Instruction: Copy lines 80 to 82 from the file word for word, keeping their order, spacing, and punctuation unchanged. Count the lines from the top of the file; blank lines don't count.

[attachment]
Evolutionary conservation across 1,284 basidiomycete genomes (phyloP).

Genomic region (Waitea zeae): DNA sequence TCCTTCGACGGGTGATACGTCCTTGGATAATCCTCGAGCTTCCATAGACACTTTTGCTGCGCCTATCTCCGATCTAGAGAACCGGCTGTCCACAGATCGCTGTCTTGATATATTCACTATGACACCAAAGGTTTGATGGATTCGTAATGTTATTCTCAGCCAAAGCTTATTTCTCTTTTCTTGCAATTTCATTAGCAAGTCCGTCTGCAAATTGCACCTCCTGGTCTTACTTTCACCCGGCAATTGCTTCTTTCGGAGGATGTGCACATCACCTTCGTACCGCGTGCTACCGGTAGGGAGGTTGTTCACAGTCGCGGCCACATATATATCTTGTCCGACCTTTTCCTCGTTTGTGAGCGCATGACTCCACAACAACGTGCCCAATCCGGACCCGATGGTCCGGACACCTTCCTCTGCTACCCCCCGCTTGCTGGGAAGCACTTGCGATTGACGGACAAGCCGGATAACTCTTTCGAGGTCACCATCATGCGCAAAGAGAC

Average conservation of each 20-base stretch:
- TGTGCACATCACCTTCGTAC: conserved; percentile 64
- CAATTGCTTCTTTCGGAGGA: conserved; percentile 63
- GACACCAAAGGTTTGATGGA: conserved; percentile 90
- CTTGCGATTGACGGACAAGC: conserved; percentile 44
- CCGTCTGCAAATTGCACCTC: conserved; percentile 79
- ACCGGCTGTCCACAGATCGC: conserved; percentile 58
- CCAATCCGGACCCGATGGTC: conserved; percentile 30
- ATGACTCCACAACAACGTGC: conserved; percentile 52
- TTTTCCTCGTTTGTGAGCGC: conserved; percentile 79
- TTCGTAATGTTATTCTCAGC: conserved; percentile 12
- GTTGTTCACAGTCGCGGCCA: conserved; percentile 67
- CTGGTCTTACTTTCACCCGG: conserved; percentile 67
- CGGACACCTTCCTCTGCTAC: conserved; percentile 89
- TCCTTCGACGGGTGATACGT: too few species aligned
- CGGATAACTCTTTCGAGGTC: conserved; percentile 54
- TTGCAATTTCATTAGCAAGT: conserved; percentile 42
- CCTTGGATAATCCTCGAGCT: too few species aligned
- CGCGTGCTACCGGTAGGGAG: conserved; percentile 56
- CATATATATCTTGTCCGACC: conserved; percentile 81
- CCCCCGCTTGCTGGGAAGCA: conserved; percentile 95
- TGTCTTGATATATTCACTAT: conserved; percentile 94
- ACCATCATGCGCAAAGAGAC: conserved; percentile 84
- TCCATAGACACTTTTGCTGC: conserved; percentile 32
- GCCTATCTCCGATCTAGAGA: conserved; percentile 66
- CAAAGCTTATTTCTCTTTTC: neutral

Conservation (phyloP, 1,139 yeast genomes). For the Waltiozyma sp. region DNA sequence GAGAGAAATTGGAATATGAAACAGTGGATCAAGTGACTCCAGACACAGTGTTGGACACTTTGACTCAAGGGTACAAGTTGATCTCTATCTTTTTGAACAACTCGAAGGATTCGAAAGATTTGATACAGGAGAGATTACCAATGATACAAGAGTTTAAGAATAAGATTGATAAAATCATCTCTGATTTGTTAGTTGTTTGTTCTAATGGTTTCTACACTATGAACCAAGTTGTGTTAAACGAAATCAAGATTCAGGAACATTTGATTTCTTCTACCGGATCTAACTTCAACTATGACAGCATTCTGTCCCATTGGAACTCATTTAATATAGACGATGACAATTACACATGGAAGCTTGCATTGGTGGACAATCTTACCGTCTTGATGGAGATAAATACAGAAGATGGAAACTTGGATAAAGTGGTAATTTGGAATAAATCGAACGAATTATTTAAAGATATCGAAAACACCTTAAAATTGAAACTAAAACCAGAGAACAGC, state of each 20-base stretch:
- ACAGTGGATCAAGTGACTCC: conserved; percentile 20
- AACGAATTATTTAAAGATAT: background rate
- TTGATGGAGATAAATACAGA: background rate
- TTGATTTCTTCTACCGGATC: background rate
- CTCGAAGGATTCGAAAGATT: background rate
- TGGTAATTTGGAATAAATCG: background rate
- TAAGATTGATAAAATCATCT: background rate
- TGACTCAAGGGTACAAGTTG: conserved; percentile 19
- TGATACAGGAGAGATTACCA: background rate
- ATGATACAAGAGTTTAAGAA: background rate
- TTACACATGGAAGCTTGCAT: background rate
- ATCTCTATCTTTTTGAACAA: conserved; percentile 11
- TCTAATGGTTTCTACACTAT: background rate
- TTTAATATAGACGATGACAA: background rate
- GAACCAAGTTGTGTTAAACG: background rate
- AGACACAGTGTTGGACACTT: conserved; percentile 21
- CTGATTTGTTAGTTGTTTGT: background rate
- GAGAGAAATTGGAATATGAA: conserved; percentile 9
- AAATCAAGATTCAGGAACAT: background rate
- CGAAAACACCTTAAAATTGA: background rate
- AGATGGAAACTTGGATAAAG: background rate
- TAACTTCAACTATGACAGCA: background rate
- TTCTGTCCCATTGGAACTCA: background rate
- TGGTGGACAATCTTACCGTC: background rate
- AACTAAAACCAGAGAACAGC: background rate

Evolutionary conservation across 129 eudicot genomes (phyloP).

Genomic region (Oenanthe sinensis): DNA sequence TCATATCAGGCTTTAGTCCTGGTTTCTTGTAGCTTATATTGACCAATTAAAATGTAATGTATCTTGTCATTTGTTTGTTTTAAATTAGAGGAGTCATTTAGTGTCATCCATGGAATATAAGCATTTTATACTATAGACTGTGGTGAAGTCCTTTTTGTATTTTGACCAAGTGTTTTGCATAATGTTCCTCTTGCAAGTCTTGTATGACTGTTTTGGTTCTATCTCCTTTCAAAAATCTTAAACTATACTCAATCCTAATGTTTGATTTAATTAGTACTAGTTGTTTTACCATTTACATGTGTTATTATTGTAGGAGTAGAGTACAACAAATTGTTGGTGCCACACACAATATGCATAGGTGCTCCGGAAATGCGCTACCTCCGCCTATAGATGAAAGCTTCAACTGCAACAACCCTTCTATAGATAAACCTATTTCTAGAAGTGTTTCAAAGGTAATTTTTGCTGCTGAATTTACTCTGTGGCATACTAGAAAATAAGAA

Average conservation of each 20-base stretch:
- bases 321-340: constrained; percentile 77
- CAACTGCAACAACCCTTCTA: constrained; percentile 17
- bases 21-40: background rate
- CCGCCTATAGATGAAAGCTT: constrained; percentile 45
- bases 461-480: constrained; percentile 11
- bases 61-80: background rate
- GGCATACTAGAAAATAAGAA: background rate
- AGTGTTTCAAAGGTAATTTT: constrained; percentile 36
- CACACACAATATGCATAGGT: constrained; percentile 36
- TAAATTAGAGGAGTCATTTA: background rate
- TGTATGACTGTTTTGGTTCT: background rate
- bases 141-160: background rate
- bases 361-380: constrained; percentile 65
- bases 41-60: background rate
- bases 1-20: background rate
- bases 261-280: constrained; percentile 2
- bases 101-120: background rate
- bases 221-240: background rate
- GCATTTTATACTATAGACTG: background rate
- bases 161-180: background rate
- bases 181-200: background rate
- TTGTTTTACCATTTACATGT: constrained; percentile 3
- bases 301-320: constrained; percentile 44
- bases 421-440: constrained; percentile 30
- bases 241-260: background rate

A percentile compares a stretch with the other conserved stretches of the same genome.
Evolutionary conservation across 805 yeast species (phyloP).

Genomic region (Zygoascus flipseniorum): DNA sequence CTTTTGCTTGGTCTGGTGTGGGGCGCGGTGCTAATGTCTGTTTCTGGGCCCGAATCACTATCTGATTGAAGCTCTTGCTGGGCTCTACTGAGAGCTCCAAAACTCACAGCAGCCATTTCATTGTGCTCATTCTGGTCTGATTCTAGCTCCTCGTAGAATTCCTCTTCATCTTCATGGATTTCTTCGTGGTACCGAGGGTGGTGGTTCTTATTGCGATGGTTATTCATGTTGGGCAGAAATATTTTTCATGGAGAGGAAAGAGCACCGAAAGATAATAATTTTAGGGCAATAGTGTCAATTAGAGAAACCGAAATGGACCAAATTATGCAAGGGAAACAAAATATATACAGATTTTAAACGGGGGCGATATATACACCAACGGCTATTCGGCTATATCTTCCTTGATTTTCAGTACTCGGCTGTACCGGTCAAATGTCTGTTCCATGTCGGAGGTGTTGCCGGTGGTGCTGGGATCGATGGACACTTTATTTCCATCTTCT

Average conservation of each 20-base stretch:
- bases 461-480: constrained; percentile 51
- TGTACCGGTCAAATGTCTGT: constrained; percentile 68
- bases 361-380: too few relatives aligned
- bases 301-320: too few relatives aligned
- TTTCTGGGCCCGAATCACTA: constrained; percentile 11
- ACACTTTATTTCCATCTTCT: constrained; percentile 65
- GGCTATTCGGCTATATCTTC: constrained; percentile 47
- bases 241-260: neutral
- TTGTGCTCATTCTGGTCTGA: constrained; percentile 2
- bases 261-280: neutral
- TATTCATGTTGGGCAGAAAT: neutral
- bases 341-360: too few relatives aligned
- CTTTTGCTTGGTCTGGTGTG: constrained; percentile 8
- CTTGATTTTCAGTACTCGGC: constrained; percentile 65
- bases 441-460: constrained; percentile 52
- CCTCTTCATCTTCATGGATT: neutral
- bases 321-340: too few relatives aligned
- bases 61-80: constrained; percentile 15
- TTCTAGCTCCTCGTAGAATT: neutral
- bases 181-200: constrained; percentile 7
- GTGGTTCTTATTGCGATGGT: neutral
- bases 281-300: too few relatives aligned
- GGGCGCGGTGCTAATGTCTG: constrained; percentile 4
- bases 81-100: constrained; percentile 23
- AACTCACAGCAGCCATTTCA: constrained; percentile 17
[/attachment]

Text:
- bases 301-320: constrained; percentile 44
- bases 421-440: constrained; percentile 30
- bases 241-260: background rate